As we inch closer to a new political dispensation, it becomes more apparent the role that technology should play in ensuring transparency, easier access to services and management of personal data.
Well thought out solutions will deliver immense benefits such as saving money that would spent on consumables used in service delivery, recovering the time value spent daily by thousands who are seeking government services, reduce inefficiencies in data sharing between government operations, streamline communication and even generate revenue from services that entrepreneurs can build off API’s that would be readily available.
First we were all about e-government citing the strides made by countries like Singapore, then the mobile craze hit and we have seemingly shifted gear to m-government, but while we have stellar champions of technology adoption in government, the effects of governments buy-in are yet to be clearly seen. Why is it taking so long to deliver on this promise with real tangible results?
I have interacted with many civil servants who, having come from a private sector back ground have discovered the minefield and jungle that government is, with process after process that would make movement on a concept that in private sector would take a few months to pilot and test, take upwards of one year and cost millions.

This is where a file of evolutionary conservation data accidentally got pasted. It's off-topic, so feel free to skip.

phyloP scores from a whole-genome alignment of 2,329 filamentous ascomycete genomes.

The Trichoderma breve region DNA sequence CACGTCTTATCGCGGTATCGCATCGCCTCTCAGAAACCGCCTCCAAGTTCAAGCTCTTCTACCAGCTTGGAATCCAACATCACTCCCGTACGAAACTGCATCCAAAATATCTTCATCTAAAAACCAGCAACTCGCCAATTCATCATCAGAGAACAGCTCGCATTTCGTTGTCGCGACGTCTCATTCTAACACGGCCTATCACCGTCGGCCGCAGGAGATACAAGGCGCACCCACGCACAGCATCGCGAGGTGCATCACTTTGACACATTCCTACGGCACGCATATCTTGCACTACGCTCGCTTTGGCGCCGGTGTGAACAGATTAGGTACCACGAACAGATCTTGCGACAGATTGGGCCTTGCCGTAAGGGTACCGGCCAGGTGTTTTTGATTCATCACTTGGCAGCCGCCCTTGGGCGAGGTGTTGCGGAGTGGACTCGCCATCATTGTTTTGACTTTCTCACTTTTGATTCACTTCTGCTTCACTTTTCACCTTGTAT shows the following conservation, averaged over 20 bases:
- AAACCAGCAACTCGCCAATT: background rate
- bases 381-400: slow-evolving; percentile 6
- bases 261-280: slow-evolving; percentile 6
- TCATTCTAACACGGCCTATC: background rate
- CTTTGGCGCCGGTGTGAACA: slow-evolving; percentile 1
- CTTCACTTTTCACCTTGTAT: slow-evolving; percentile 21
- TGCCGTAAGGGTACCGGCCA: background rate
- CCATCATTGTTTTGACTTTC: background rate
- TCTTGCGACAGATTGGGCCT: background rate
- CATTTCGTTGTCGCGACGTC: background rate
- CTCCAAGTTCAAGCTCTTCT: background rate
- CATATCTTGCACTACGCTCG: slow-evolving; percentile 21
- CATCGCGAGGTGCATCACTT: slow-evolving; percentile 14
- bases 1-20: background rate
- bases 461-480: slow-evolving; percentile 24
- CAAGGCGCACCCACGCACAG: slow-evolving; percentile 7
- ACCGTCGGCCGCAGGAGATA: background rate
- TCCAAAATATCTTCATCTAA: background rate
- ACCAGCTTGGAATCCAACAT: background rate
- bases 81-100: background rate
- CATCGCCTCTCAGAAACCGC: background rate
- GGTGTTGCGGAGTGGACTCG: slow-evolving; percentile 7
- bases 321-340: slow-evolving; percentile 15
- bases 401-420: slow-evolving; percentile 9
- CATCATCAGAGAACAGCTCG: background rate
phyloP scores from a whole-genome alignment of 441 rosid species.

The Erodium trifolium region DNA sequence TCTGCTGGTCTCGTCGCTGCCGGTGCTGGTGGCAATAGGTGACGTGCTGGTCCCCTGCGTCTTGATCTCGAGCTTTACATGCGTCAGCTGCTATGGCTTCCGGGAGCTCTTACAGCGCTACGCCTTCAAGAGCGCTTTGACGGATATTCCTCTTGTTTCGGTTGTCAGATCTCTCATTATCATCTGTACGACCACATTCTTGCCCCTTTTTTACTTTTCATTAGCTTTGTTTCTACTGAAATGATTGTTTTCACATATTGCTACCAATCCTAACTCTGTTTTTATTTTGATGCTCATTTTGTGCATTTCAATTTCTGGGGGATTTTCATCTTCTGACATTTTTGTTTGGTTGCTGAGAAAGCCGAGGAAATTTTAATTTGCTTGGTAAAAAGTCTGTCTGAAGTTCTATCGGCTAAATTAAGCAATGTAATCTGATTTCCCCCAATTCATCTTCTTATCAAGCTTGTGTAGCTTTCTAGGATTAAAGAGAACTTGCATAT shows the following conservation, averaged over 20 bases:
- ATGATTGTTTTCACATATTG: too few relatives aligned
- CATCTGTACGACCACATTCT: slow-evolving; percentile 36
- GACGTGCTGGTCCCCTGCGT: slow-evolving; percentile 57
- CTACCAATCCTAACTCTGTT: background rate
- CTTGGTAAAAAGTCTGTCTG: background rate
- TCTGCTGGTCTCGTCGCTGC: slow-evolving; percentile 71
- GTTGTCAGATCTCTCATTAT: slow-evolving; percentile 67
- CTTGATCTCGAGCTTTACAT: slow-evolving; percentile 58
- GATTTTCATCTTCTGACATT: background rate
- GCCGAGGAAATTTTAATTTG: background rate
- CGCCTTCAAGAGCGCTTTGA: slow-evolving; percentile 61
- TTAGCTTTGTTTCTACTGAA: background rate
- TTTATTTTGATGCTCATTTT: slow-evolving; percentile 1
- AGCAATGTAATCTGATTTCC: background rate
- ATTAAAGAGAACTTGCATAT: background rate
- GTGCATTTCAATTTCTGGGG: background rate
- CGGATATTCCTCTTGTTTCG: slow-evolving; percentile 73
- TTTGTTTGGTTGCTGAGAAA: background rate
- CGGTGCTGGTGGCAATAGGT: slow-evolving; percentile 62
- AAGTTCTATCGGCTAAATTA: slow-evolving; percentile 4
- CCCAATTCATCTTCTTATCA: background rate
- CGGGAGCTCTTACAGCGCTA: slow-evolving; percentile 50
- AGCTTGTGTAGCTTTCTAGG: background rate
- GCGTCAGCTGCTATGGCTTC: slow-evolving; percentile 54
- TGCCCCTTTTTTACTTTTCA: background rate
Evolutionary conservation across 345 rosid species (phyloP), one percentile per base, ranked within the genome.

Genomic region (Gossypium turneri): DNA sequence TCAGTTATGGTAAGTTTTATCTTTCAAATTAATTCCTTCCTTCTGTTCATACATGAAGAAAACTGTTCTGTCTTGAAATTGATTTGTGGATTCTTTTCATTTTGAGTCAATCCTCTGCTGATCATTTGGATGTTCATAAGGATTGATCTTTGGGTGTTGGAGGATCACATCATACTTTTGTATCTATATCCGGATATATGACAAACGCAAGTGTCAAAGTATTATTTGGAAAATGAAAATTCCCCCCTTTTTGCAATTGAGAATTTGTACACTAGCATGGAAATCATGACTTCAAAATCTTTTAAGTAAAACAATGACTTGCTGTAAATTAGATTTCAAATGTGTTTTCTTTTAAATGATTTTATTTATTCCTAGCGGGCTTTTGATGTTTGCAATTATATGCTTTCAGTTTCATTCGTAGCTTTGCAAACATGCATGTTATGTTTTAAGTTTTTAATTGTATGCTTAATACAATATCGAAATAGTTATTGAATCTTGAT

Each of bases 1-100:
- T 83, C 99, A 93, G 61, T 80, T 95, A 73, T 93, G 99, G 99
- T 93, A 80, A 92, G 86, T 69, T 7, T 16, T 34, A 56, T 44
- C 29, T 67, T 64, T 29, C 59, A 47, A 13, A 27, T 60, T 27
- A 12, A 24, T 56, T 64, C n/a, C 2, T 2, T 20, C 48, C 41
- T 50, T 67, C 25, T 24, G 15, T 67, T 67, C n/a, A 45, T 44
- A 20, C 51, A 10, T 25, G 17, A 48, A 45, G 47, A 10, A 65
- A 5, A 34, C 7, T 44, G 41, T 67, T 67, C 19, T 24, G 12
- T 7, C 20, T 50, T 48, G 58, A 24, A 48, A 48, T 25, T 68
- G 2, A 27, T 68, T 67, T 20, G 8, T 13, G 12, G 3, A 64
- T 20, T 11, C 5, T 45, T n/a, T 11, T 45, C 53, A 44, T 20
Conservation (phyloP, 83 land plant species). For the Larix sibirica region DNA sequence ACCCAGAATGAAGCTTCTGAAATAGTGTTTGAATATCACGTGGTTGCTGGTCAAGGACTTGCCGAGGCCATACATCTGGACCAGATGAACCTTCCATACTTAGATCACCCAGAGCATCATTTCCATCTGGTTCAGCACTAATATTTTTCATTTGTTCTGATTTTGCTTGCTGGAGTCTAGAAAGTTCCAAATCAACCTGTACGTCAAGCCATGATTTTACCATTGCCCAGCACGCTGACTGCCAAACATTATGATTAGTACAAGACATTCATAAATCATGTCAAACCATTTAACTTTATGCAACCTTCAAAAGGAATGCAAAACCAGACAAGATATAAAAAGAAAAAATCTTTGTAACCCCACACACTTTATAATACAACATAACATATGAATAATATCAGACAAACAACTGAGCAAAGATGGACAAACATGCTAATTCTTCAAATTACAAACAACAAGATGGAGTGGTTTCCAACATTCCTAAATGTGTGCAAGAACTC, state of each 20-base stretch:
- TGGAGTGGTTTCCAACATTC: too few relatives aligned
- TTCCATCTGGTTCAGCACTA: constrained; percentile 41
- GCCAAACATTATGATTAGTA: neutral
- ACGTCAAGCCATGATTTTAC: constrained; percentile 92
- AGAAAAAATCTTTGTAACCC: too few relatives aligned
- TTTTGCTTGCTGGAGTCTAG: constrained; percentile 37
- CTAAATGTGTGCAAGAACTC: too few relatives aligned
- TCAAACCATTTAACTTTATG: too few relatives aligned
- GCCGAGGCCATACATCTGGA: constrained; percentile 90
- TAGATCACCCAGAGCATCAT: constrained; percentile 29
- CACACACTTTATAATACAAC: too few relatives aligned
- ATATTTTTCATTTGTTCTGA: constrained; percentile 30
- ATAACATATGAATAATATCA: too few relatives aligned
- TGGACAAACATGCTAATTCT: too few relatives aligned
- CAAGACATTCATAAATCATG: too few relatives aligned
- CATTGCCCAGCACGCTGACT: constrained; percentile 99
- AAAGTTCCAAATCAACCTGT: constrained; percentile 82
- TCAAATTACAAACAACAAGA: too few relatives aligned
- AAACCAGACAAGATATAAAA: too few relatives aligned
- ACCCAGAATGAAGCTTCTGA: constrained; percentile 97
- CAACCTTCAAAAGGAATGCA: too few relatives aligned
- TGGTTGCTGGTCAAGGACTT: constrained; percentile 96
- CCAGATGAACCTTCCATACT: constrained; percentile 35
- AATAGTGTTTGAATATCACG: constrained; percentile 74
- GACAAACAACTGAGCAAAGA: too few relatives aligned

A way forward
This is not to say that government should be nimble, that in my opinion would make them stop being government. The processes offer the needed checks and balances that governance is all about. My call however is for the adoption of “differentiated ” thinking when working on solutions that will benefit the citizen.
Dogging the innovation process with academic thinking and a “workshop centric ” approach will have us waiting for the realization of technology’s benefits beyond 2030. To avoid this blurred vision, I suggest a simple approach. Government should create an innovation department, that will, with budgetary support operate autonomously to test, develop, approve and deploy solutions that will add value to the citizen. They can engage various local partners on the deployments to avoid any talent issues. This can run parallel to the current efforts to deliver the larger “e” and “m” government strategy. It will also allow for implementations that cannot scale well or fail to deliver on expectation to be committed to the dead-pool without staggering amounts of capital both human and financial having been committed.
It could be a function of awareness on how far the current initiatives, but maybe government should adopt start-up thinking to ride the tech wave.